Do you ever wake up grumpy? No, I usually just let him sleep.
That classic joke is good advice for humans and now it looks like it’s a good policy for stars as well. For the first time ever, astronomers report seeing a dormant black hole wake up and consume a passing star, ripping it apart and belching out photons like your dad with a thick, juicy steak at the first barbecue of the year.
Black hole eating contests like these are technically known as “tidal disruption events” and this particular one was detected by NASA’s Swift satellite in March 2011, earning it the name Swift J1644+57. Dormant black holes, although they make up 90 percent of all black holes, are rarely seen because – you guessed it - they’re dormant. Fortunately, Swift’s detection of this activated surveillance by two other satellites: the ESA’s XMM-Newton satellite and the Japanese Aerospace Exploration Agency and NASA's Suzaku satellite.
Most tidal disruption events don’t emit much in the high-energy X-ray band. But there have been at least three known events that have, and this is the first and only such event that has been caught at its peak.
Erin Kara, a Hubble Postdoctoral Fellow in astronomy at the University of Maryland and the Joint Space-Science Institute and lead author of a study on Swift J1644+57 published this week in the journal Nature, says the key to viewing this tidal disruption events was the use of a new technique called x-ray reverberation mapping which allows analysis of delays in the x-rays spewed while the black hole consumed a star, thus indicating the event’s occurrence and the star’s demise.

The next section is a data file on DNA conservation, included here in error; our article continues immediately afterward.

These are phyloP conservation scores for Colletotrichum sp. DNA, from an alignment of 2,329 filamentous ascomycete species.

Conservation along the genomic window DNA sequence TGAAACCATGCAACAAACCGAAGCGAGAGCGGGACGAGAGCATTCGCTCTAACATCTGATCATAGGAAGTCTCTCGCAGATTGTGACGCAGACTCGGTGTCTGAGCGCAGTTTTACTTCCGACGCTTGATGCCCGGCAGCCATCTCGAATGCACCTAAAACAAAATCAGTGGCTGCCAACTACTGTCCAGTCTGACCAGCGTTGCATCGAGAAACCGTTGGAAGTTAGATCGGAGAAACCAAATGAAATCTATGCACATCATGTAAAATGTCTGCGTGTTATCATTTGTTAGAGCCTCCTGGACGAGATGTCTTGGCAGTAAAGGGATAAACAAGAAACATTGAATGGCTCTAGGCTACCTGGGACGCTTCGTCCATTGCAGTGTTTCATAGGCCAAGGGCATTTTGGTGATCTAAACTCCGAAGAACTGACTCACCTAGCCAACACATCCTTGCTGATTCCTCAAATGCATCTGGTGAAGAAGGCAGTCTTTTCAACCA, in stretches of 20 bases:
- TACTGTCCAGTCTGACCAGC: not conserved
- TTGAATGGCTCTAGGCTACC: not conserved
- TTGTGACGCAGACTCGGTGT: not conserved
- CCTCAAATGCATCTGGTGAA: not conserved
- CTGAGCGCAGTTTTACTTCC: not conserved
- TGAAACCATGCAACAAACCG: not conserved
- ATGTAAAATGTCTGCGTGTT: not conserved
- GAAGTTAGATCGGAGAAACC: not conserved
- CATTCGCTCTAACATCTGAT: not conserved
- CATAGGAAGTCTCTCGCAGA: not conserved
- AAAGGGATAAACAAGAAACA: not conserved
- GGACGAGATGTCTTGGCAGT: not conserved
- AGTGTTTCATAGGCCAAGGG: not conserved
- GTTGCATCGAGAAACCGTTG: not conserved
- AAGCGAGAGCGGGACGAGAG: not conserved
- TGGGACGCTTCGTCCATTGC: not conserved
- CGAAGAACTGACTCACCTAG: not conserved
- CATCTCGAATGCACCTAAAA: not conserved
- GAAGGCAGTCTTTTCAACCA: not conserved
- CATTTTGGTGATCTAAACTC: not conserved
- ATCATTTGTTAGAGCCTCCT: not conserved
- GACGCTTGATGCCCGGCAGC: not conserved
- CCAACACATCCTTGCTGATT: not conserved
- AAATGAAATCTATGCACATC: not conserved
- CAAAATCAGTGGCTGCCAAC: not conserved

The star’s death by black hole consumption created an accretion disk of particles around the black hole which reflected and amplified the X-ray emissions. This differs from previous theories that the black hole itself created the huge X-ray beams and this new information will help astronomers detect more total disruption events as they occur.
Although dormant black holes make up 90 percent of the black hole population, little is known about them, making Swift J1644+57 even more important, says study co-author Chris Reynolds.
If we only look at active black holes, we might be getting a strongly biased sample.
Based on what we now know, it’s beneficial to study one but it’s not a good idea to wake up dormant.